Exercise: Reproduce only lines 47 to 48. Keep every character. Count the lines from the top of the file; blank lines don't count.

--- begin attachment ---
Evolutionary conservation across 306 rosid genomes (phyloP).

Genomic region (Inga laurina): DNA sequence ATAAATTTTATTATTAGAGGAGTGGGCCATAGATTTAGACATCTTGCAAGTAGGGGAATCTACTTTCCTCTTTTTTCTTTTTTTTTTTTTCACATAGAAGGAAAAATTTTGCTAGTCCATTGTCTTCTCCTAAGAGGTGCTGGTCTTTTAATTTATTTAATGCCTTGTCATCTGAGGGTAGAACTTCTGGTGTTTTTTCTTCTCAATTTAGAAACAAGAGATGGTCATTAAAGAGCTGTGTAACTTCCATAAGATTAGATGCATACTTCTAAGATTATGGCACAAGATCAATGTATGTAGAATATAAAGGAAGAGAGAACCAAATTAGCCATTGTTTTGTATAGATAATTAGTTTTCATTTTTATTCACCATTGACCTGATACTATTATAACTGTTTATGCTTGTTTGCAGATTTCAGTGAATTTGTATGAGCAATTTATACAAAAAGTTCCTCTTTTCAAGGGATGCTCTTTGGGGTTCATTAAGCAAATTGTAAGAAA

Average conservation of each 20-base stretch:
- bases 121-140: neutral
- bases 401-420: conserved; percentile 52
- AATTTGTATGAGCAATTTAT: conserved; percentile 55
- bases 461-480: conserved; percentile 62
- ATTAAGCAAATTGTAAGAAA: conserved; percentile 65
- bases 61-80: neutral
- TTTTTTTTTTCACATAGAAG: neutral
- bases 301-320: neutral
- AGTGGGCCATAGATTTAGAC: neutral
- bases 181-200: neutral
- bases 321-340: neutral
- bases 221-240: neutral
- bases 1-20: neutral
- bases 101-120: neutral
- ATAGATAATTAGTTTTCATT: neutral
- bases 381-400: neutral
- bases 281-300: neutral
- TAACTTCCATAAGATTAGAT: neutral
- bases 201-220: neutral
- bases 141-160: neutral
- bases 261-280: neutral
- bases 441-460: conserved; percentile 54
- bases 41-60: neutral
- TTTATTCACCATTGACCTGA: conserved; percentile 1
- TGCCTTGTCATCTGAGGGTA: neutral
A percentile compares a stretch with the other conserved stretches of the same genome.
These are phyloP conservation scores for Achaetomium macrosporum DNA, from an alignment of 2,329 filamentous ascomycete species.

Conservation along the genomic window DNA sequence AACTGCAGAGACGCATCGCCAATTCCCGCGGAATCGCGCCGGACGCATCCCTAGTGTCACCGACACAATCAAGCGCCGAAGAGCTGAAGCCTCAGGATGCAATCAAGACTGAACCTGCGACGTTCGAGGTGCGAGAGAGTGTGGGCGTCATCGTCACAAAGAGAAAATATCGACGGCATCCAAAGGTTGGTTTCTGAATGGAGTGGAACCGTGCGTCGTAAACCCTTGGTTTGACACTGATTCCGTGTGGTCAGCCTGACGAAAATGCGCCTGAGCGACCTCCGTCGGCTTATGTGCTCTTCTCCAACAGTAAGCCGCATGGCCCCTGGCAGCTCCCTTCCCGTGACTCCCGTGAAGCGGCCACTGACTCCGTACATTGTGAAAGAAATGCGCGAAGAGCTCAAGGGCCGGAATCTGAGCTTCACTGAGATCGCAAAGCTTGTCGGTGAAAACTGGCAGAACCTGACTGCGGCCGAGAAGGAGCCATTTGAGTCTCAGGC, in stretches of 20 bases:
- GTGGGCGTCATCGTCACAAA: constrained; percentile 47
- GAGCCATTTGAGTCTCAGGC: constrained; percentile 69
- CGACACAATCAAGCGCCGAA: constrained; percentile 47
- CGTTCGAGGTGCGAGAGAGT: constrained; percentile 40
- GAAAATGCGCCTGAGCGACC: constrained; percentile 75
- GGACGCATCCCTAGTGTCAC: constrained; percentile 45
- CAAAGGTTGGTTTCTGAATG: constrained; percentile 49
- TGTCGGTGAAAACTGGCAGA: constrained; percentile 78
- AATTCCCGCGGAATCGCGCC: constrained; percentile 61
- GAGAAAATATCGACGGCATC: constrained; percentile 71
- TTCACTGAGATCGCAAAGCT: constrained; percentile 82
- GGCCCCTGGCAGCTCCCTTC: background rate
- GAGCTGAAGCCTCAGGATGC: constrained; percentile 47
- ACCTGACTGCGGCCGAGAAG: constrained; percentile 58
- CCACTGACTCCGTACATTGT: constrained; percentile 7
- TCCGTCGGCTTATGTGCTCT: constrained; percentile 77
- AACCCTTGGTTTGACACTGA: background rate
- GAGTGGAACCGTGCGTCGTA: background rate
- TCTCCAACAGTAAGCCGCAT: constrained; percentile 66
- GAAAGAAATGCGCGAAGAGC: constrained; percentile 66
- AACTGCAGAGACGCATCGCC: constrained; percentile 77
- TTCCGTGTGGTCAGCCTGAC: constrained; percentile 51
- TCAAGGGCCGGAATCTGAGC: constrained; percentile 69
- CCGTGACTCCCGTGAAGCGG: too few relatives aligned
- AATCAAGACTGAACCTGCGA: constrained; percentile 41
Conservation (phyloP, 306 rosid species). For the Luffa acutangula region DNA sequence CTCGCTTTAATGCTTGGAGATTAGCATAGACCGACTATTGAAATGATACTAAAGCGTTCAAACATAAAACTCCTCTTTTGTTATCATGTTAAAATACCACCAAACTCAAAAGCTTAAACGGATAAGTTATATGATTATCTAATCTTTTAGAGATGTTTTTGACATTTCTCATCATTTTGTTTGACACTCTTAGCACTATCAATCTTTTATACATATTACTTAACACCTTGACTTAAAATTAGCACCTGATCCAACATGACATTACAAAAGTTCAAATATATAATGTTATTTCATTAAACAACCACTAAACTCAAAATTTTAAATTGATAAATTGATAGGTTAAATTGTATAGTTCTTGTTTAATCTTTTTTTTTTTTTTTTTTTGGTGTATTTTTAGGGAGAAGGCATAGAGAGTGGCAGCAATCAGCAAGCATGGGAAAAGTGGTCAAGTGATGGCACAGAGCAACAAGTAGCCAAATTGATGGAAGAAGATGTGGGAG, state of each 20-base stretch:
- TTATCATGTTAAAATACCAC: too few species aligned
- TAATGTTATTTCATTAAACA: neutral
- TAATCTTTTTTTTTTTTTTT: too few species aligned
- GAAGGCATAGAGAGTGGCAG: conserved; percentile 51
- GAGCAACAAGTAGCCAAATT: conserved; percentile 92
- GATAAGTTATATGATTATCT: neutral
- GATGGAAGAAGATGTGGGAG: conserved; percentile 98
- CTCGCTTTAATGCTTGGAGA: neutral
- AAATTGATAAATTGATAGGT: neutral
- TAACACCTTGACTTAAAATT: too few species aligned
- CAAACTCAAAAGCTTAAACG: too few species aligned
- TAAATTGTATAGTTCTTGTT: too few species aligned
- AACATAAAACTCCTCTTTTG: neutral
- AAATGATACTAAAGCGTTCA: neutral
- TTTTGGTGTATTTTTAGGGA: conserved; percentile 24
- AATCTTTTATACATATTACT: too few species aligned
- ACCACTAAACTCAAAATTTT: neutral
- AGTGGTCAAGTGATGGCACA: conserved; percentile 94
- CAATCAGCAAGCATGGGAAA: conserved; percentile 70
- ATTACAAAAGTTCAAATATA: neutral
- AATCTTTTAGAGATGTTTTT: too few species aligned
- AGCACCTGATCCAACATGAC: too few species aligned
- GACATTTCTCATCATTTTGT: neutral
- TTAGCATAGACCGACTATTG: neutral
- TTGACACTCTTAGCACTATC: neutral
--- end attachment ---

- TCCGTCGGCTTATGTGCTCT: constrained; percentile 77
- AACCCTTGGTTTGACACTGA: background rate